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As COVID vaccinations continue to roll out across New York State, many employees are wondering what their rights are with regard to getting time off to receive the vaccine. According to the COVID Vaccine Health Website for New York, approximately 36% of the state’s population has received at least one dose of the vaccine, with 23% already having a full dose. These percentages will continue to rise. While many employees are eager to get their vaccinations, some questions still linger, such as whether or not they can substitute their paid leave time, or what is the maximum amount of time they can take off to receive the vaccine.
On March 12, 2021, Governor Andrew Cuomo signed a law that grants New York State employees paid leave time to receive the COVID-19 vaccine. The law grants both public and private employees the right to take up to 4 hours off per vaccine dose, or 8 hours total. Employers must pay employees at their normal rate for these hours, and the leave time cannot be deducted from any other benefit time, including paid sick leave. The only exception is if the employee is in a union, where the collective bargaining agreement establishes different guidelines for leave. Under no circumstances can an employee be penalized, threatened, or fired for choosing to receive or request time off to be vaccinated for COVID-19.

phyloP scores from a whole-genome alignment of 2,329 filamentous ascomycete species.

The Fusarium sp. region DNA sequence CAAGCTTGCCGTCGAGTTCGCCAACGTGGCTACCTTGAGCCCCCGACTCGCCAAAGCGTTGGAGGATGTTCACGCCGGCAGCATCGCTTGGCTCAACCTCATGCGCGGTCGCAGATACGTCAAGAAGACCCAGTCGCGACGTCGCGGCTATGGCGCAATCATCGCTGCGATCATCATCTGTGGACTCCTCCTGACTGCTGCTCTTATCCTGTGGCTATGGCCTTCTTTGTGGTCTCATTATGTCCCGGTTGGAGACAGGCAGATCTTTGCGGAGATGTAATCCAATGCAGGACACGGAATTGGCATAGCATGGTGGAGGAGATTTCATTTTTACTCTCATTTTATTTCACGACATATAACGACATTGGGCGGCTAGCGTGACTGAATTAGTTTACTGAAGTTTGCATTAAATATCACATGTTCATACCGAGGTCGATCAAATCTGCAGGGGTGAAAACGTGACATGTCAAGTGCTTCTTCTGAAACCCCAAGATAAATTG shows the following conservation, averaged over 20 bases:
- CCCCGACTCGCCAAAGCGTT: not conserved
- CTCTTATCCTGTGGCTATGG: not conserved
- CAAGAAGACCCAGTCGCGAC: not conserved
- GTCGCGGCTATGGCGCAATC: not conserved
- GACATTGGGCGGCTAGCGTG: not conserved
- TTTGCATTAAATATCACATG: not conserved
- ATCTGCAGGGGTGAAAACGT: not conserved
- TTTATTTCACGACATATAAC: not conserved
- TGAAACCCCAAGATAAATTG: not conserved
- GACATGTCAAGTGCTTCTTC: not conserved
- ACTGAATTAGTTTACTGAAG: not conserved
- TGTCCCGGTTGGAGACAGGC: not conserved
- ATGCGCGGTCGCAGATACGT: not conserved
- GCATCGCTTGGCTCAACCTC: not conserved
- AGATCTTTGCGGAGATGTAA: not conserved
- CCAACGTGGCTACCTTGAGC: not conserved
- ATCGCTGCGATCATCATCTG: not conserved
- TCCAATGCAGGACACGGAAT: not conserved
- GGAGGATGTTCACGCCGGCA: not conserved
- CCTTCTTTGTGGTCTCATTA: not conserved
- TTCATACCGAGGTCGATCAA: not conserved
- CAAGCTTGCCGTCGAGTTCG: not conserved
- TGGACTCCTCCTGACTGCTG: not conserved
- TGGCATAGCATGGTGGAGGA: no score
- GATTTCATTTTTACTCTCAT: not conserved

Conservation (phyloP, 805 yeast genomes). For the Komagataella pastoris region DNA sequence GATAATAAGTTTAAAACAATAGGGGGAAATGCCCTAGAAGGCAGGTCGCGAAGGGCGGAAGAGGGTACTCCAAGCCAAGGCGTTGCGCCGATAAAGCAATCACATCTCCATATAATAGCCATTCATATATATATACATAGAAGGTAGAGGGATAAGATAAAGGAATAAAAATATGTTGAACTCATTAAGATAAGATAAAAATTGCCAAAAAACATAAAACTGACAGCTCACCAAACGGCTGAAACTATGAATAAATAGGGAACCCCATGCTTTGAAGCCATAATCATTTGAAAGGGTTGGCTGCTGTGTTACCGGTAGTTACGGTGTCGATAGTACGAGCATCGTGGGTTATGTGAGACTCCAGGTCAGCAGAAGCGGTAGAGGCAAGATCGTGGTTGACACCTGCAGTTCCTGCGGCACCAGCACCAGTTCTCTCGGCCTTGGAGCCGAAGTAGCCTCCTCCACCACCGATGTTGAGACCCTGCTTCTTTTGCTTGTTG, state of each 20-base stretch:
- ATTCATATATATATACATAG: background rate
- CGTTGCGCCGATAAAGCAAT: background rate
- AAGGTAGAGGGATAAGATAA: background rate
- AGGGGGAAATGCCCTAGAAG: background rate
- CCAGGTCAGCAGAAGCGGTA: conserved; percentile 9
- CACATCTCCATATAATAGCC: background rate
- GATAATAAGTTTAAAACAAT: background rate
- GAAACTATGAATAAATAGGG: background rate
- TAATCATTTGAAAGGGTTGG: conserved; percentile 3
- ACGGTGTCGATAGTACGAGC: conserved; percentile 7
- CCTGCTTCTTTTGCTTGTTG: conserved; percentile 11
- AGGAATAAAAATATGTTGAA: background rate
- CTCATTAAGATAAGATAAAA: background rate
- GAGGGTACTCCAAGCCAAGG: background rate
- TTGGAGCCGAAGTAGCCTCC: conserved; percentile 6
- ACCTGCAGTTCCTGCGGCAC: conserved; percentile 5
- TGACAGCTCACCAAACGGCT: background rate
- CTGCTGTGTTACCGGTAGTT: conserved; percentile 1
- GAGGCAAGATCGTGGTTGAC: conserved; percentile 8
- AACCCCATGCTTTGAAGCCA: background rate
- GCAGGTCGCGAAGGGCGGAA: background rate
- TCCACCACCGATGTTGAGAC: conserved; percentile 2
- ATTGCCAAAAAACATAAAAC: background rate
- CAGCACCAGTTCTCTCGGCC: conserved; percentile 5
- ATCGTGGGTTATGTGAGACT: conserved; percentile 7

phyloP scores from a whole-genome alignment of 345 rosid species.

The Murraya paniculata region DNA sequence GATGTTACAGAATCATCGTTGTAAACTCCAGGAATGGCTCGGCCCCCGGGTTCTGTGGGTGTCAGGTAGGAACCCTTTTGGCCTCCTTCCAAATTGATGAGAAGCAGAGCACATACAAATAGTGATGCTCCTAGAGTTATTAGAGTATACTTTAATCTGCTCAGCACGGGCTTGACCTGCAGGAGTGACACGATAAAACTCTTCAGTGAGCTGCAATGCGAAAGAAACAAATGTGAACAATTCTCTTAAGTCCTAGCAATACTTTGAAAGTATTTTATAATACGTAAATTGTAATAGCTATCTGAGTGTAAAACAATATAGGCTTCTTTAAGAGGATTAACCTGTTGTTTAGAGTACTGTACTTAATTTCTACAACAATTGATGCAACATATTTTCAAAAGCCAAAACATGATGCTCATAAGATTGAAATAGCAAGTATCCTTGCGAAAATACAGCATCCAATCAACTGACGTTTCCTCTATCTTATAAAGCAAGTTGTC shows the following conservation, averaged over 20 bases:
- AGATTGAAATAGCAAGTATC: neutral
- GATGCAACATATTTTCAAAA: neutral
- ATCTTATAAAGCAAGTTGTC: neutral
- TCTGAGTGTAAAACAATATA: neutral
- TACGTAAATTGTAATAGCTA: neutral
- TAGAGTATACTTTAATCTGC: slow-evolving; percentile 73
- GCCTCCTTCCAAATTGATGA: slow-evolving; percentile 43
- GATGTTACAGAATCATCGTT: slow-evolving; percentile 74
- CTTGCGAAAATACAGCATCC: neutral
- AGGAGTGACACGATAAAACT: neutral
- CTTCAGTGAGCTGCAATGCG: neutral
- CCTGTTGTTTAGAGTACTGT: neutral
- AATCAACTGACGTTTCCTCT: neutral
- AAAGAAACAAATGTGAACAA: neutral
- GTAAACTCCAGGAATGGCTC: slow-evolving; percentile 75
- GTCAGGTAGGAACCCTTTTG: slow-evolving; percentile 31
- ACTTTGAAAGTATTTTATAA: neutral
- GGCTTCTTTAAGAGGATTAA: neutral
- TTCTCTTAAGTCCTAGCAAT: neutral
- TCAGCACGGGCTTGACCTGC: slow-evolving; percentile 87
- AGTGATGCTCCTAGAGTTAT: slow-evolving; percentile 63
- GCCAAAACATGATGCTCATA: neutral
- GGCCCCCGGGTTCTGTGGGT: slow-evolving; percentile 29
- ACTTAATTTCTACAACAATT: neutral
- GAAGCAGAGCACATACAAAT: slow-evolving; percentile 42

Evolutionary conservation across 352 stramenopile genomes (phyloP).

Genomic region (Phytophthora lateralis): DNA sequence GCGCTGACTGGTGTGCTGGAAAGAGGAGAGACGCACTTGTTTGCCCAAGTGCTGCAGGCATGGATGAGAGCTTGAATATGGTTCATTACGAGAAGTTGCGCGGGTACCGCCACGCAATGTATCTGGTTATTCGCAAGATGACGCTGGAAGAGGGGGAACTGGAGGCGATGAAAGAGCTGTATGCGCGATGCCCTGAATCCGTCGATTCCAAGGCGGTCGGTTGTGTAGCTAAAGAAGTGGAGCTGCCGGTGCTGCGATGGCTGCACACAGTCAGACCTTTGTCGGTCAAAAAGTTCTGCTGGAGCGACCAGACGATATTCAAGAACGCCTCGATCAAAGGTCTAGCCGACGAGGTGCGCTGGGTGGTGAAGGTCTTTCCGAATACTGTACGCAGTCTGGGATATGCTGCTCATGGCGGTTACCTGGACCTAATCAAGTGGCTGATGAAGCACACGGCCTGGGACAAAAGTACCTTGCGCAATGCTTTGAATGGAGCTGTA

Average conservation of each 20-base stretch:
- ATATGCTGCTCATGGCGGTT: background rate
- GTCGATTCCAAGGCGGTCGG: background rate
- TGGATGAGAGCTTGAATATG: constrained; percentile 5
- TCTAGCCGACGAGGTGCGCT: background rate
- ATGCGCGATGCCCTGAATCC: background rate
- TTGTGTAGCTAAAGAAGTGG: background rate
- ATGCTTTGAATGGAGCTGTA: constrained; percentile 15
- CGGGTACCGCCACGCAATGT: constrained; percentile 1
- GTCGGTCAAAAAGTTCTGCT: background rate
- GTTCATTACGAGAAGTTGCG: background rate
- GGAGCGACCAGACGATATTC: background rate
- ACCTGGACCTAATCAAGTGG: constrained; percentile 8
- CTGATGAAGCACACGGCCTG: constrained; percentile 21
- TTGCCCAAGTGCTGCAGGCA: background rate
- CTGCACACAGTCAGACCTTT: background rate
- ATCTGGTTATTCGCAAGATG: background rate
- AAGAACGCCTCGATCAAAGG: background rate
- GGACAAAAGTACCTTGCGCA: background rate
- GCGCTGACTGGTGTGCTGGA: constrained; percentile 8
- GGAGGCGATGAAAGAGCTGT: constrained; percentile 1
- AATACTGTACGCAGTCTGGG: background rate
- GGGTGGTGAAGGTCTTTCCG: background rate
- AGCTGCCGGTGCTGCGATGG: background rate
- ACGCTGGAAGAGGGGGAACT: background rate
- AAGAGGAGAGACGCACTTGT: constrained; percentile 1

The law became effective on March 12, 2021 and will remain in effect until December 31, 2021. This has led to some confusion for employees who have already received one or both doses of the vaccine. Unfortunately, the law does not provide retroactive compensation for doses obtained before March 12. However, be sure to check with your employer as there is nothing stated in the law that prevents employers from granting retroactive benefits.
When requesting time off for receiving the vaccine, it is important to keep in mind that employers can require prior notice. Furthermore, while New York State employers are advised to be mindful of employee confidentiality, the law does not guarantee leave without adequate proof of vaccination. Upon receiving your vaccine, you will be provided some type of record, which you may then present to your employer.
Since there is no precedent for COVID-19 and the resulting impacts on employees, it is important to know your rights when it comes to receiving the vaccination. If you have been denied paid leave, or if you have been retaliated against for exercising your rights under this law, it is crucial that you seek experienced counsel.